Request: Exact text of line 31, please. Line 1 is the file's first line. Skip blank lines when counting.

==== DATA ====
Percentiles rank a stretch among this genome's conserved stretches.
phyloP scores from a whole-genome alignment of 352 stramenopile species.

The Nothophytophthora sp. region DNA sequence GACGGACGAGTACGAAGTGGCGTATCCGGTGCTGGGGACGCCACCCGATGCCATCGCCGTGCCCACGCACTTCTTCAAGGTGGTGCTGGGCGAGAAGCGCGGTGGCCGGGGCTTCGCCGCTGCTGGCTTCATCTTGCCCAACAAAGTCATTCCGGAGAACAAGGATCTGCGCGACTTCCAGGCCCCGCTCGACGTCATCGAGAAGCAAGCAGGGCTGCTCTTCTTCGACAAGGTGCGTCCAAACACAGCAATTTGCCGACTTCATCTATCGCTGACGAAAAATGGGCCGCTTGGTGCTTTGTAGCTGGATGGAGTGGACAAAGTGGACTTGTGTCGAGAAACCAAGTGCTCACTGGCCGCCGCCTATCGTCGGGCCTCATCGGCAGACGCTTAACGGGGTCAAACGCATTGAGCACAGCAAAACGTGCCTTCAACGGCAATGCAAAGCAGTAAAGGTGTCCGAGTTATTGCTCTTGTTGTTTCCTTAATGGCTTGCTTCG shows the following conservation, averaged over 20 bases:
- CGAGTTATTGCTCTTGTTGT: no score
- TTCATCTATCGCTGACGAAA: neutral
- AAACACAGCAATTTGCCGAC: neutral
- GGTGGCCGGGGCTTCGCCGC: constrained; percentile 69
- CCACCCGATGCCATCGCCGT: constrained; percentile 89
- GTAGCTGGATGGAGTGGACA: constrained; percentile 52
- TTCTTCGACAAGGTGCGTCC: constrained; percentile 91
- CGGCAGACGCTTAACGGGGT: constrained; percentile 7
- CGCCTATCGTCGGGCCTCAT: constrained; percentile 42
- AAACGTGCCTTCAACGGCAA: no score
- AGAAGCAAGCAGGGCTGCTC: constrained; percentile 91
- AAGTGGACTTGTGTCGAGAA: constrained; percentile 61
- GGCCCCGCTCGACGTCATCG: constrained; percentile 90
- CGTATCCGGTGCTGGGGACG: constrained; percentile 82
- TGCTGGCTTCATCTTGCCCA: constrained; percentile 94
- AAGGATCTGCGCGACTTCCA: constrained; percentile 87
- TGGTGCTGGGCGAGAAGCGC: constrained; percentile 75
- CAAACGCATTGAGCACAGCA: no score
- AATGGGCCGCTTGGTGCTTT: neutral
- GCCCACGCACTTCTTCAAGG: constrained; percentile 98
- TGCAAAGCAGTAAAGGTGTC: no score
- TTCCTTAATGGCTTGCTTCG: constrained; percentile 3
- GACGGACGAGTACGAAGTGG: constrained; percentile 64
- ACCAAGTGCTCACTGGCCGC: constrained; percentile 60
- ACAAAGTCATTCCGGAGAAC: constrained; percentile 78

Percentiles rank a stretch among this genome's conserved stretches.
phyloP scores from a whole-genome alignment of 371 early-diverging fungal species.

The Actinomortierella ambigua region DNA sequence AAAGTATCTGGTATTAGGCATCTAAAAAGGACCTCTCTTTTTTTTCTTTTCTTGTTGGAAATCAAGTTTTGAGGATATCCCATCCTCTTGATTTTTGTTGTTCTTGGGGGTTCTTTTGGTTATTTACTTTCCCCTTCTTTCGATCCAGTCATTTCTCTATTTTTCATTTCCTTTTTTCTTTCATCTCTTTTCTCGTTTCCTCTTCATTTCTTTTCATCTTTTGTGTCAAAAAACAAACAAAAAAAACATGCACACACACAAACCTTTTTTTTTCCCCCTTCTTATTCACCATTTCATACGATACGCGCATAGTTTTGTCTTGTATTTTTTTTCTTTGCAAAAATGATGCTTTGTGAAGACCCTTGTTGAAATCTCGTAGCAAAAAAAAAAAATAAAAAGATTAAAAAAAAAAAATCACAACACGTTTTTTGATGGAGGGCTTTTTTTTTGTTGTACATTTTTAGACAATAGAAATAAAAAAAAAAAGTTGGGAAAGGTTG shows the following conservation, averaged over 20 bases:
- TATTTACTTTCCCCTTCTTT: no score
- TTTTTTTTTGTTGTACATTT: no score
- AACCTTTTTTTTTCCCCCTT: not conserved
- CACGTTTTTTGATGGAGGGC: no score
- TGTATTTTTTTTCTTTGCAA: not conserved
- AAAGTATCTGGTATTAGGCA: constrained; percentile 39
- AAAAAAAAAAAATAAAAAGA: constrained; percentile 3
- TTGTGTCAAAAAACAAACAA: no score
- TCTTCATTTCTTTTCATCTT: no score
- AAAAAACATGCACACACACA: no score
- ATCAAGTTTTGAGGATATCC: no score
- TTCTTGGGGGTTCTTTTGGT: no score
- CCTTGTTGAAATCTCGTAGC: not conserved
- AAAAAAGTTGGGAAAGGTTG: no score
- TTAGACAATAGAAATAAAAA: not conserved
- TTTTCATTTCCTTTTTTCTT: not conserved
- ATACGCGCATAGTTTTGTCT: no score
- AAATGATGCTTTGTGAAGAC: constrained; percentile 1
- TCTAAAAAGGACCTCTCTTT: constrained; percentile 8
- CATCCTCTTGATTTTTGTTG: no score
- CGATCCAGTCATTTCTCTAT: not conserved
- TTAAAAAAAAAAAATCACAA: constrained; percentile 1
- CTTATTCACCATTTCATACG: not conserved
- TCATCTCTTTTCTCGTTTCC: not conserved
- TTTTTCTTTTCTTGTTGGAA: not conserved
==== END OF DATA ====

The Actinomortierella ambigua region DNA sequence AAAGTATCTGGTATTAGGCATCTAAAAAGGACCTCTCTTTTTTTTCTTTTCTTGTTGGAAATCAAGTTTTGAGGATATCCCATCCTCTTGATTTTTGTTGTTCTTGGGGGTTCTTTTGGTTATTTACTTTCCCCTTCTTTCGATCCAGTCATTTCTCTATTTTTCATTTCCTTTTTTCTTTCATCTCTTTTCTCGTTTCCTCTTCATTTCTTTTCATCTTTTGTGTCAAAAAACAAACAAAAAAAACATGCACACACACAAACCTTTTTTTTTCCCCCTTCTTATTCACCATTTCATACGATACGCGCATAGTTTTGTCTTGTATTTTTTTTCTTTGCAAAAATGATGCTTTGTGAAGACCCTTGTTGAAATCTCGTAGCAAAAAAAAAAAATAAAAAGATTAAAAAAAAAAAATCACAACACGTTTTTTGATGGAGGGCTTTTTTTTTGTTGTACATTTTTAGACAATAGAAATAAAAAAAAAAAGTTGGGAAAGGTTG shows the following conservation, averaged over 20 bases: